Color, 1971, 81m.
Directed by Lawrence Schiller & L.M. Kit Carson
Starring Dennis Hopper
Etiquette Pictures (Blu-ray & DVD) (US R0 HD/NTSC)
The fallout at major studios after the release of the 1969 counterculture blockbuster Easy Rider has now become legendary, and it's both logical and baffling that one of the big players, Universal, would want to offer a carte blanche project to that film's director and co-star, Dennis Hopper, who had been toiled as a character at TV actor in Hollywood for years. Handed a one million dollar budget, he mounted a production called The Last Movie, a self-indulgent but fascinating look at a film production in Peru that goes awry in more ways than one. The process of making Easy Rider involved whittling down endless hours of seemingly random footage, and this project would turn out to be the same case magnified tenfold as Hopper took over a year to deliver a finished cut, which was begrudgingly shown in a handful of theaters when Hopper stuck to his right of final cut.
The period in between the completion of shooting The Last Movie and its eventual completed editing forms the basis of The American Dreamer, a semi-staged "documentary" in which Hopper adopts personality traits of his two most recent screen roles while adding glimmers of himself. His notorious substance abuse is reflected here in a project so loaded with cigarette smoke, booze, peyote, and sweat that you can practically feel it seeping into your pores as you're watching, and the seemingly structure-free snapshot of the man at work and play (with lots of surreal monologues that would come to define Hopper's acting style for the next decade) now feels far more fascinating and historical than when it was first shown as a non-commercial release on college campuses.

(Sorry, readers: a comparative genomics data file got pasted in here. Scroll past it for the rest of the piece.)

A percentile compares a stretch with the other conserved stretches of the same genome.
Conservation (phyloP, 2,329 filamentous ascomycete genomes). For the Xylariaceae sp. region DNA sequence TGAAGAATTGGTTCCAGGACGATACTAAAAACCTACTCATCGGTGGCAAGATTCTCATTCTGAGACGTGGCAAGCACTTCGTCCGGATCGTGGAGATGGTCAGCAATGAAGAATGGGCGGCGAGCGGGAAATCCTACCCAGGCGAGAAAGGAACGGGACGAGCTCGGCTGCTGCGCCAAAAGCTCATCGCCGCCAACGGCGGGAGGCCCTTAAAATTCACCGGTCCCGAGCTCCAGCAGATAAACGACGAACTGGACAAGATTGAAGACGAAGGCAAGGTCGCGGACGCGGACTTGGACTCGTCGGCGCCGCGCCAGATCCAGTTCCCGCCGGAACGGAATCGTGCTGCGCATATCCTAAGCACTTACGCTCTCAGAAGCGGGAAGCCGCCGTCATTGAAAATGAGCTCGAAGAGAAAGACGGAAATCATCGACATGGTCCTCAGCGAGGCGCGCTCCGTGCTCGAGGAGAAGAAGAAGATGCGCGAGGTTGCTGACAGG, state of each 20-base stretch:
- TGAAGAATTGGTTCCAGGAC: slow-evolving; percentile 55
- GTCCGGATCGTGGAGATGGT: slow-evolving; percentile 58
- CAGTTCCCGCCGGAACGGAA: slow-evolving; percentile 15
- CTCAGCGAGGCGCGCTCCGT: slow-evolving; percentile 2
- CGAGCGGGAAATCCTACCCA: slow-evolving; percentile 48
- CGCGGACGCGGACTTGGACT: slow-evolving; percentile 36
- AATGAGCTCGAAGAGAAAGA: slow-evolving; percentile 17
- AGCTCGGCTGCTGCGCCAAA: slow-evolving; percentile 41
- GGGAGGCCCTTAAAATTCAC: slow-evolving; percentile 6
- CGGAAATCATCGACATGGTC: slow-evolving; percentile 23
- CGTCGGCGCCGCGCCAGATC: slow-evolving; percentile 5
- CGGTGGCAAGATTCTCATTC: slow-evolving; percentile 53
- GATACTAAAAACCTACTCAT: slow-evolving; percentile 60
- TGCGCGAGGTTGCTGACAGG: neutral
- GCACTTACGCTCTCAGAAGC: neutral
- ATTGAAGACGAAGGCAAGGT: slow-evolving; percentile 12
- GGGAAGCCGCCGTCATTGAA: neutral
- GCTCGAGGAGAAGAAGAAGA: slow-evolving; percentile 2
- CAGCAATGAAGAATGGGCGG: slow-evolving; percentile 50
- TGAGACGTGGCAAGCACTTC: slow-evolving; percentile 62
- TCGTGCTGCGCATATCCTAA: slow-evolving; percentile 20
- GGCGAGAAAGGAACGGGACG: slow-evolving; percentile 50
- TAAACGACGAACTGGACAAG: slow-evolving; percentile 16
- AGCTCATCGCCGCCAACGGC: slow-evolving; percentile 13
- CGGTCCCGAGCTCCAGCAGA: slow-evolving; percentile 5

Both this film and The Last Movie have been maddeningly difficult to see on home video, with the latter only earning a brief VHS release and The American Dreamer remaining unavailable on any legal home video format until the 2015 dual-format Blu-ray and DVD release from Etiquette Pictures, their second release. It's something of a miracle to see this out at last since it's only been viewable before in a handful of repertory screenings for the past few decades, and it's best to keep its history in mind when watching the 2K restoration that provides the source here. The film was shot in 16mm, with prints in that same format sent out for the non-commercial screenings in 1971. Unfortunately the negative no longer survives, and so a restoration was undertaken to restore the original color and as much clarity as possible to the four prints that still remain. The results here have a gritty but satisfying cinematic look, with lots of grain and deep blacks; in short, it looks exactly like an early '70s indie doc, and that's just fine. The DTS-HD MA mono English audio sounds fine as well, doing a good of handling the humorous, folksy soundtrack (which was even issued as a soundtrack LP).
The release also comes with some worthwhile extras, which those unfamiliar with the whole New Hollywood wave might find useful to watch before the main feature. The 30-minute "Fighting Against the Wind" is structured around Schiller's narrative of making the film, from his lack of experience as a filmmaker at the time through his experience with Hopper (whom he describes here as an actor playing a character) including discussion of the "staged" elements to be incorporated into the film, such as the bath orgy (at Hopper's insistence). Also on hand are producer Paul Lewis, executive producer Michael Gruskoff, and actress Julie Adams (Creature from the Black Lagoon), all of whom paint a complex portrait of a production (or two productions, basically) that were more thought out and professional than is often assumed. The 7-minute "A Long Way Home" again highlights Schiller discussing the process of the film's "release" (as a college campus screening title, which led to some legal issues), its later appending to screenings of The Last Movie per Hopper's wishes, and the loss of the negative without his knowledge in a fire. Also on hand are staff of the Walker Art Center, who discuss how the four surviving prints were all scanned and assembled here to create the best, most complete version possible. Finally a 3-minute slideshow spotlights photos from Schiller's collection taken during the shoot, and an extensive, incredibly well-researched essay by Chris Poggiali about this film and the college campus 16mm film circuit is contained in the insert booklet.